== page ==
Blog Korach Tammuz 3 5779 בלוג קֹרַח, ג’ תמוז תשע”ט

The story of Korach, the cousin of Moshe Rabeinu, shows us the problems that can arise in our families when we do not communicate but instead attack because we have not clarified our issues. Korach was a leader and it seems that he was quite justified in his desire to have the position of High Priest. He had all the qualities that most of the popular charismatic politicians have today. He might have even looked like a better leader than Moshe himself. According to our sages, he was wealthy having held a very high position back in Egypt. In Israel there is a saying, “you are as rich as Korach”. In spite of this, he was expelled from Egypt with the rest because he was an Israelite. Korach was the descendant of Levi who had three sons, Gershom, Kohat, and Merari. Kohat had four children, Amram, Izhar, Chevron and Uzziel. Amram the oldest, was the father of Moshe, the leader and Aaron, the High Priest. This may seem like nepotism to most. Korach was the eldest son of Izhar. The leader of the Kohathites should have been Korach but instead the youngest son of Uzziel, Elizaphan was chosen for that position by the Creator. The role of the firstborn receiving the double inheritance was already understood at that time so why was Korach overlooked?

Datan and Abiram who also took part in the rebellion against Moshe were the sons of Reuben, the firstborn of Jacob. The double inheritance in their case was given to the sons of Joseph, Ephraim, and Manasseh. The leader chosen to follow after Moshe was Joshua who was from the tribe of Ephraim. At first glance, all these cases seemed to be justified. It was not fair. Finally, 250 men of renown who were also upset, joined this upper-class rebellion against Moshe. But this rebellion was not against man, it was against the Creator. Today the leaders in Israel are so divided that they cannot even form a government. Each sells themselves out for power. The problem is the same today as it was at the time of Moshe. Both the religious and secular parties are turning against the teachings of the Creator.

In the western world today, we almost worship democracy – the government by the people in which the majority rules. It sounds so beautiful however the majority don’t care about morality or justice, they care only about what is popular, what tickles the ear. They utilize the tactics of destroying their enemies by tearing down their image, their character. Korach took the position upon himself of speaking for the rest of Israel, declaring “Isn’t all Israel holy?” which was true. The only way that he could dethrone the true leader, Moshe was to publicly denounce him, to accuse him of taking power and stealing from the people. In the haftarah portion in 1 Samuel 12:3, Samuel cried out the same words as Moshe. “Whose donkey have I taken?” They were replacing the leadership of God with the leadership of a king, a man because we want to be like the other nations.

The truth is that Moshe never wanted to be the leader, it was the Creator who foisted this position upon him as well as bringing Aaron to be his spokesperson. Their position was to serve the people. Their accuser, Korach, on the other hand, wanted to be served. That is demagoguery. Many politicians and religious leaders make promises they can’t fulfill, interested only in power and in lining their own pockets, like Korach. It’s true that Korach and the other men of renown were the ones who rebelled but where were the rest of the people. Who did they follow? It is obvious that they followed these false leaders. Today we see that the majority follows those who offer more whether they can fulfill it or not. When any leaders do the right thing, they are attacked because it is not convenient for demagogues that the population is doing well.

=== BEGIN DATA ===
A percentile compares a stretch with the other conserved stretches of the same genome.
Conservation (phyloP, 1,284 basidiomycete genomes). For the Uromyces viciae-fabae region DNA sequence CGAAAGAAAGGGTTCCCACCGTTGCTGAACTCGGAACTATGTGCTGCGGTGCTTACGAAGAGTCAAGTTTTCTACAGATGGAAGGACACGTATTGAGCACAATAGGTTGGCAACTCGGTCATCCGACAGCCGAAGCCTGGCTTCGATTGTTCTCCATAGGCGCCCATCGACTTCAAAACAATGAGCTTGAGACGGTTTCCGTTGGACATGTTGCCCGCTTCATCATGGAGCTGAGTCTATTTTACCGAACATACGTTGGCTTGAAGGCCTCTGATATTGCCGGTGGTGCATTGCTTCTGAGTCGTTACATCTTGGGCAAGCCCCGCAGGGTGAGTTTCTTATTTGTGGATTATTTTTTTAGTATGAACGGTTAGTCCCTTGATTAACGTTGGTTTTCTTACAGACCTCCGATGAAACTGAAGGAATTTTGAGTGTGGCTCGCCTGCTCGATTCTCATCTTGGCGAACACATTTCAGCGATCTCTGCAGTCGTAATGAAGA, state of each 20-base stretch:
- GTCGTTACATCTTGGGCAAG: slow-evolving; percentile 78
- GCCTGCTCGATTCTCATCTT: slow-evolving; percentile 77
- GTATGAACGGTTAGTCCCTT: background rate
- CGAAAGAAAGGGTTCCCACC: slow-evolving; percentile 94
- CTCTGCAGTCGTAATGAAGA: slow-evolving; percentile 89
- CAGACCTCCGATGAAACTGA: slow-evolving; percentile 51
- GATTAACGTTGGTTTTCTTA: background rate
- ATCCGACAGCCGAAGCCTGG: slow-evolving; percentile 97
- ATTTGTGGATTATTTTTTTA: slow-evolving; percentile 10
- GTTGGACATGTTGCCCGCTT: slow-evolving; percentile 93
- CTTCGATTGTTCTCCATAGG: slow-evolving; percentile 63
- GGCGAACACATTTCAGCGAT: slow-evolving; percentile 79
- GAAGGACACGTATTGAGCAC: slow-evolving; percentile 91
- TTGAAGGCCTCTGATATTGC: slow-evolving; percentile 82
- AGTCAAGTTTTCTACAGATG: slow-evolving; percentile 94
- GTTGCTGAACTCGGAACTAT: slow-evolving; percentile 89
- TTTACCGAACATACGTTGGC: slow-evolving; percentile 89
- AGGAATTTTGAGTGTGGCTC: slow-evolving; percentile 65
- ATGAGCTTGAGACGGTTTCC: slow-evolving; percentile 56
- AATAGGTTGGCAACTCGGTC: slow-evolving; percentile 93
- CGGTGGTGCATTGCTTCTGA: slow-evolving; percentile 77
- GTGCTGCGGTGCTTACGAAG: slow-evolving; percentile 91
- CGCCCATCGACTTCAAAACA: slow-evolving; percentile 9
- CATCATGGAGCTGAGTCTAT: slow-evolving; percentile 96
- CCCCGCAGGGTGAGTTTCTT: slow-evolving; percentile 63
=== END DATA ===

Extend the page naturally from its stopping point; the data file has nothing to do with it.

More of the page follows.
What was the real transgression of Korach and the other leaders? They rebelled against the order set up by the Creator. They thought that they had rights. Who is the only one who knows the kavanah, the intention of the hearts of man? The Creator knew their hearts. They would have set themselves up as gods, as the saviors of the people. Judaism has the notion that we need a savior and instead of looking up at the Creator, we have decided it will be a man who will save us. That is idolatry.

Many people consider democracy to be a panacea, but I wish that we had governments, lead by Godly people who are fearful of the Creator and observant of the Torah. Today we have leaders without Torah, blind leading the blind. They are allowing a minority without morals to impose their values upon the rest of society. They do the opposite of what the Torah is teaching us. Korach’s problem was that he said no to God and yes to man. We need to return to an era when we follow the Creator, not man. Today if we say anything contrary to the values of the day, we are regarded as fanatics, not understanding what love is as if love alone would solve everything. Love is not about being soft and wishy-washy. Love means loyalty, being tough and standing for truth. I am completely against religiosity. Don’t allow others to lead your lives according to their latest whims. Let’s make an effort to research the truth and to stand up for it. The greatest gift that the Creator gave us is the ability to think. We have the responsibility to think for ourselves, to serve others not ourselves, in order to make this world a better place. It is not that Korach didn’t have the right to claim a place for himself; he didn’t accept the authority of the Creator like the rebels of today. The Bore Olam is being kicked out of our lives and made into a laughing stock. Our great teacher Yeshua said that there is no worse blind than he who doesn’t want to see or worse deaf than he who doesn’t want to hear. That is why those who stand for truth are becoming fewer in number. People only want to hear news that tickles the ear instead of doing what is right.